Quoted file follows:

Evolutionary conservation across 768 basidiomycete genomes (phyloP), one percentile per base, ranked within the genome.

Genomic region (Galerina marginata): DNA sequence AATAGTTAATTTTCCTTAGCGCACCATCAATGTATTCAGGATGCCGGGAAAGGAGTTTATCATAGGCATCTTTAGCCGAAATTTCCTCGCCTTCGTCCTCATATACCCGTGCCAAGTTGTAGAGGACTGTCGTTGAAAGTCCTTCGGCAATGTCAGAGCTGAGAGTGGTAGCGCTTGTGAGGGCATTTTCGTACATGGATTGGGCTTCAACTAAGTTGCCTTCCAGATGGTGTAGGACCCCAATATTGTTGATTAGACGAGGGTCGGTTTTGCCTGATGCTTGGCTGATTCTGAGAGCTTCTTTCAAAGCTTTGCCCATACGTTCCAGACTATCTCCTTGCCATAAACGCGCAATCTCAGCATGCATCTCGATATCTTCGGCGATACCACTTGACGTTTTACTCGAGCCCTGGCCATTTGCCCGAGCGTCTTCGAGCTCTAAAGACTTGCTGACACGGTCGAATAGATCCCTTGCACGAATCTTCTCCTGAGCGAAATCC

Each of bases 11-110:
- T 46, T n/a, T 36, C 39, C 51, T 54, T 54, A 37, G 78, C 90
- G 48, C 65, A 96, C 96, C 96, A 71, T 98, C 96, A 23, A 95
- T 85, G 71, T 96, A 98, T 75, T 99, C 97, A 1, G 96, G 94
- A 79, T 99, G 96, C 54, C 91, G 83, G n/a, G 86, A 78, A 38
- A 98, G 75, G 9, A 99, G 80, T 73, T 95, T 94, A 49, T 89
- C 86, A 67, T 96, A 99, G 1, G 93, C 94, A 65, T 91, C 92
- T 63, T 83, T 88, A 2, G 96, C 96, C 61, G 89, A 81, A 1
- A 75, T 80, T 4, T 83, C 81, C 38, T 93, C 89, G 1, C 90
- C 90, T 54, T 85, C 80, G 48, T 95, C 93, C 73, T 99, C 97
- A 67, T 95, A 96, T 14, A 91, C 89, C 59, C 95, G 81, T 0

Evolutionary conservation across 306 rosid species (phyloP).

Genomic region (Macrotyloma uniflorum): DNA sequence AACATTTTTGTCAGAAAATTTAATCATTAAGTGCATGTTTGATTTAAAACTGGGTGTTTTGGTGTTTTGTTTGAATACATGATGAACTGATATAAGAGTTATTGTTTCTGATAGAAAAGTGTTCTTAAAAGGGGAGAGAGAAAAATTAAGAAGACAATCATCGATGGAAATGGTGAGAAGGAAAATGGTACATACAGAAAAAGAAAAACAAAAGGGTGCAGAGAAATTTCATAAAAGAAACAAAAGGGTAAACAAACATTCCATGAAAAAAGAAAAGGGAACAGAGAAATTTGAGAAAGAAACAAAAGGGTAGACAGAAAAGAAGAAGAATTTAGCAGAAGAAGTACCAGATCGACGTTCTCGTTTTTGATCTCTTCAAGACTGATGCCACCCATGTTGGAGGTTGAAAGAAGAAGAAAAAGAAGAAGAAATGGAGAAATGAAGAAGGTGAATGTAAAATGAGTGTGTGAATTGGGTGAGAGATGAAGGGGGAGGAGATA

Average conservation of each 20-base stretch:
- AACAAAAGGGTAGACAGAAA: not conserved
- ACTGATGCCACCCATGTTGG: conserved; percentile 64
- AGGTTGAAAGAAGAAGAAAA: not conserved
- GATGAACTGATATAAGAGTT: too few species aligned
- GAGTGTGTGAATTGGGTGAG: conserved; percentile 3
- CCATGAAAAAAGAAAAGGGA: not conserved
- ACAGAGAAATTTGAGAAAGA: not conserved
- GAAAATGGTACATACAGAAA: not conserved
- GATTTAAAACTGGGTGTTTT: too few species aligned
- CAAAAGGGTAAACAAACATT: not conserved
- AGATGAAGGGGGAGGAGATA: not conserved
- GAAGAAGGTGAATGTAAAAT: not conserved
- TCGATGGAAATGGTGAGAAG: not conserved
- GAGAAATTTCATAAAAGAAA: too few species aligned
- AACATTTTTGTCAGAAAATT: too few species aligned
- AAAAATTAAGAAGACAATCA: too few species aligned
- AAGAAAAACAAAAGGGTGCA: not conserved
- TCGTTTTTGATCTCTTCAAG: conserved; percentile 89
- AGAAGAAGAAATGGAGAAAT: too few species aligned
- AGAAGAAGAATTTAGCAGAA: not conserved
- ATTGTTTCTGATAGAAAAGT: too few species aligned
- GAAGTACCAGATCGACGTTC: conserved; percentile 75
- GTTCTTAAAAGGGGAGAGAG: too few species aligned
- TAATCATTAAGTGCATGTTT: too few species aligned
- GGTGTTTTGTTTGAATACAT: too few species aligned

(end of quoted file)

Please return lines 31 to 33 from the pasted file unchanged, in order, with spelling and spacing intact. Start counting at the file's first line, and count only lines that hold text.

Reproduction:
- AACATTTTTGTCAGAAAATT: too few species aligned
- AAAAATTAAGAAGACAATCA: too few species aligned
- AAGAAAAACAAAAGGGTGCA: not conserved